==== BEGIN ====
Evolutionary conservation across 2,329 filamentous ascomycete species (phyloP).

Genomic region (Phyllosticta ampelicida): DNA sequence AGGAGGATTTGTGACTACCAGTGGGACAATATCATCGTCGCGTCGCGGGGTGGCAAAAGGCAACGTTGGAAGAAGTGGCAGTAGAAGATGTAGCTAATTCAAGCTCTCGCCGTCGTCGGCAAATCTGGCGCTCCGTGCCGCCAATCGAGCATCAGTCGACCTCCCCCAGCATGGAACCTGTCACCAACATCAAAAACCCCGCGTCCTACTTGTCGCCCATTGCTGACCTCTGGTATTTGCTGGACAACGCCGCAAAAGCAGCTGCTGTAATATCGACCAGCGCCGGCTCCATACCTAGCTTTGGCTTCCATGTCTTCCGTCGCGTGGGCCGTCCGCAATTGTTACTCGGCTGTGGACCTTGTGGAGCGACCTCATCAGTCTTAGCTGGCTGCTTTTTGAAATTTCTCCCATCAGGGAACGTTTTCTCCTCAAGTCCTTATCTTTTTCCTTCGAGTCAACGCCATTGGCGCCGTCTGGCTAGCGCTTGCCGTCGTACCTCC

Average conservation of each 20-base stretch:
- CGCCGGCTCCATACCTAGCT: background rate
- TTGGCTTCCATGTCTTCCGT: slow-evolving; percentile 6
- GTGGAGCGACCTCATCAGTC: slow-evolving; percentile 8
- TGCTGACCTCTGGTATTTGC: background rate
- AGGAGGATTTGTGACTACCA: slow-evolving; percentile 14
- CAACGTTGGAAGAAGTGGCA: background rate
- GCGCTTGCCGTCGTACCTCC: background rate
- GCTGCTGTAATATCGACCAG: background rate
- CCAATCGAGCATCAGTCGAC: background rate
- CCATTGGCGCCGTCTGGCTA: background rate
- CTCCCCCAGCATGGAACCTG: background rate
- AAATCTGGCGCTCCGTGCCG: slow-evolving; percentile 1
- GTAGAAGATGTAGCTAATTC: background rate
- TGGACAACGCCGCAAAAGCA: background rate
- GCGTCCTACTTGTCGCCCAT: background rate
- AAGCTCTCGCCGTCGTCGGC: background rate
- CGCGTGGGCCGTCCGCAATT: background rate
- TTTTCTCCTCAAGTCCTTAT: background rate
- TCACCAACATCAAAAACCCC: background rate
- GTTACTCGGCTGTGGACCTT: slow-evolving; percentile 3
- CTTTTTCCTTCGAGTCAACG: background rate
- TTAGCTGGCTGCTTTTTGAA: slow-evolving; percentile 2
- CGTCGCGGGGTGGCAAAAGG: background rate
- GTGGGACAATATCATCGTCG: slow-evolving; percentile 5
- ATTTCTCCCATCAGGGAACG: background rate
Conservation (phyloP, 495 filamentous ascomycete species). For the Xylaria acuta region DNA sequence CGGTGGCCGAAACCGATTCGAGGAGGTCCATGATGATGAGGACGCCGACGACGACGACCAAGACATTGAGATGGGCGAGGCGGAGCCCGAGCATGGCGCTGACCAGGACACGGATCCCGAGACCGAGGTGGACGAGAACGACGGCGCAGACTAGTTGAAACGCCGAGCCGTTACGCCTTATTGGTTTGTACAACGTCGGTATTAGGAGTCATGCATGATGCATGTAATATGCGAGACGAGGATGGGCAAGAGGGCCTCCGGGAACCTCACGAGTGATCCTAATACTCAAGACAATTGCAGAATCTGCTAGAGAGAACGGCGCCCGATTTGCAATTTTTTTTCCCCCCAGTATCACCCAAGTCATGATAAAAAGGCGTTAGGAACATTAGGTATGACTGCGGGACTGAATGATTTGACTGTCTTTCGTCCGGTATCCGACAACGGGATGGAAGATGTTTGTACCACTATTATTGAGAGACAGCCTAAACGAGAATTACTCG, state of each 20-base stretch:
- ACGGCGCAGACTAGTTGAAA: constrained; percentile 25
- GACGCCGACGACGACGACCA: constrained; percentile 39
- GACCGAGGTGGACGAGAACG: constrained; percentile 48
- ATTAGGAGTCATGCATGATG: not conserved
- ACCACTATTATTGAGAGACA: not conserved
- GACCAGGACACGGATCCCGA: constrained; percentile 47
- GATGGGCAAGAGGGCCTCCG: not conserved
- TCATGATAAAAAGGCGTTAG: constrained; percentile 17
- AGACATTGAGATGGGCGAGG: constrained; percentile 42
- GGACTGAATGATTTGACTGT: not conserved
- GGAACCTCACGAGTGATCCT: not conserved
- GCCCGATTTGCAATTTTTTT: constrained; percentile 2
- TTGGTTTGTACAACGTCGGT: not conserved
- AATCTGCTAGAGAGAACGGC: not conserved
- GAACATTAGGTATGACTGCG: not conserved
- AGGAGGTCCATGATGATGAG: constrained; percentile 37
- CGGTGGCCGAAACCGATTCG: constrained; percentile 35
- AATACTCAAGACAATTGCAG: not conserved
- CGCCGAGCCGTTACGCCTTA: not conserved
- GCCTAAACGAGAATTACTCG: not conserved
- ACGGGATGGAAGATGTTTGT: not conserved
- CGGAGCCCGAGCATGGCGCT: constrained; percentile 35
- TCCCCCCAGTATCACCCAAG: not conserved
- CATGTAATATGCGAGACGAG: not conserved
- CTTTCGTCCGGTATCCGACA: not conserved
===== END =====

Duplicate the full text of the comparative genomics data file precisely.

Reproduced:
Evolutionary conservation across 2,329 filamentous ascomycete species (phyloP).

Genomic region (Phyllosticta ampelicida): DNA sequence AGGAGGATTTGTGACTACCAGTGGGACAATATCATCGTCGCGTCGCGGGGTGGCAAAAGGCAACGTTGGAAGAAGTGGCAGTAGAAGATGTAGCTAATTCAAGCTCTCGCCGTCGTCGGCAAATCTGGCGCTCCGTGCCGCCAATCGAGCATCAGTCGACCTCCCCCAGCATGGAACCTGTCACCAACATCAAAAACCCCGCGTCCTACTTGTCGCCCATTGCTGACCTCTGGTATTTGCTGGACAACGCCGCAAAAGCAGCTGCTGTAATATCGACCAGCGCCGGCTCCATACCTAGCTTTGGCTTCCATGTCTTCCGTCGCGTGGGCCGTCCGCAATTGTTACTCGGCTGTGGACCTTGTGGAGCGACCTCATCAGTCTTAGCTGGCTGCTTTTTGAAATTTCTCCCATCAGGGAACGTTTTCTCCTCAAGTCCTTATCTTTTTCCTTCGAGTCAACGCCATTGGCGCCGTCTGGCTAGCGCTTGCCGTCGTACCTCC

Average conservation of each 20-base stretch:
- CGCCGGCTCCATACCTAGCT: background rate
- TTGGCTTCCATGTCTTCCGT: slow-evolving; percentile 6
- GTGGAGCGACCTCATCAGTC: slow-evolving; percentile 8
- TGCTGACCTCTGGTATTTGC: background rate
- AGGAGGATTTGTGACTACCA: slow-evolving; percentile 14
- CAACGTTGGAAGAAGTGGCA: background rate
- GCGCTTGCCGTCGTACCTCC: background rate
- GCTGCTGTAATATCGACCAG: background rate
- CCAATCGAGCATCAGTCGAC: background rate
- CCATTGGCGCCGTCTGGCTA: background rate
- CTCCCCCAGCATGGAACCTG: background rate
- AAATCTGGCGCTCCGTGCCG: slow-evolving; percentile 1
- GTAGAAGATGTAGCTAATTC: background rate
- TGGACAACGCCGCAAAAGCA: background rate
- GCGTCCTACTTGTCGCCCAT: background rate
- AAGCTCTCGCCGTCGTCGGC: background rate
- CGCGTGGGCCGTCCGCAATT: background rate
- TTTTCTCCTCAAGTCCTTAT: background rate
- TCACCAACATCAAAAACCCC: background rate
- GTTACTCGGCTGTGGACCTT: slow-evolving; percentile 3
- CTTTTTCCTTCGAGTCAACG: background rate
- TTAGCTGGCTGCTTTTTGAA: slow-evolving; percentile 2
- CGTCGCGGGGTGGCAAAAGG: background rate
- GTGGGACAATATCATCGTCG: slow-evolving; percentile 5
- ATTTCTCCCATCAGGGAACG: background rate
Conservation (phyloP, 495 filamentous ascomycete species). For the Xylaria acuta region DNA sequence CGGTGGCCGAAACCGATTCGAGGAGGTCCATGATGATGAGGACGCCGACGACGACGACCAAGACATTGAGATGGGCGAGGCGGAGCCCGAGCATGGCGCTGACCAGGACACGGATCCCGAGACCGAGGTGGACGAGAACGACGGCGCAGACTAGTTGAAACGCCGAGCCGTTACGCCTTATTGGTTTGTACAACGTCGGTATTAGGAGTCATGCATGATGCATGTAATATGCGAGACGAGGATGGGCAAGAGGGCCTCCGGGAACCTCACGAGTGATCCTAATACTCAAGACAATTGCAGAATCTGCTAGAGAGAACGGCGCCCGATTTGCAATTTTTTTTCCCCCCAGTATCACCCAAGTCATGATAAAAAGGCGTTAGGAACATTAGGTATGACTGCGGGACTGAATGATTTGACTGTCTTTCGTCCGGTATCCGACAACGGGATGGAAGATGTTTGTACCACTATTATTGAGAGACAGCCTAAACGAGAATTACTCG, state of each 20-base stretch:
- ACGGCGCAGACTAGTTGAAA: constrained; percentile 25
- GACGCCGACGACGACGACCA: constrained; percentile 39
- GACCGAGGTGGACGAGAACG: constrained; percentile 48
- ATTAGGAGTCATGCATGATG: not conserved
- ACCACTATTATTGAGAGACA: not conserved
- GACCAGGACACGGATCCCGA: constrained; percentile 47
- GATGGGCAAGAGGGCCTCCG: not conserved
- TCATGATAAAAAGGCGTTAG: constrained; percentile 17
- AGACATTGAGATGGGCGAGG: constrained; percentile 42
- GGACTGAATGATTTGACTGT: not conserved
- GGAACCTCACGAGTGATCCT: not conserved
- GCCCGATTTGCAATTTTTTT: constrained; percentile 2
- TTGGTTTGTACAACGTCGGT: not conserved
- AATCTGCTAGAGAGAACGGC: not conserved
- GAACATTAGGTATGACTGCG: not conserved
- AGGAGGTCCATGATGATGAG: constrained; percentile 37
- CGGTGGCCGAAACCGATTCG: constrained; percentile 35
- AATACTCAAGACAATTGCAG: not conserved
- CGCCGAGCCGTTACGCCTTA: not conserved
- GCCTAAACGAGAATTACTCG: not conserved
- ACGGGATGGAAGATGTTTGT: not conserved
- CGGAGCCCGAGCATGGCGCT: constrained; percentile 35
- TCCCCCCAGTATCACCCAAG: not conserved
- CATGTAATATGCGAGACGAG: not conserved
- CTTTCGTCCGGTATCCGACA: not conserved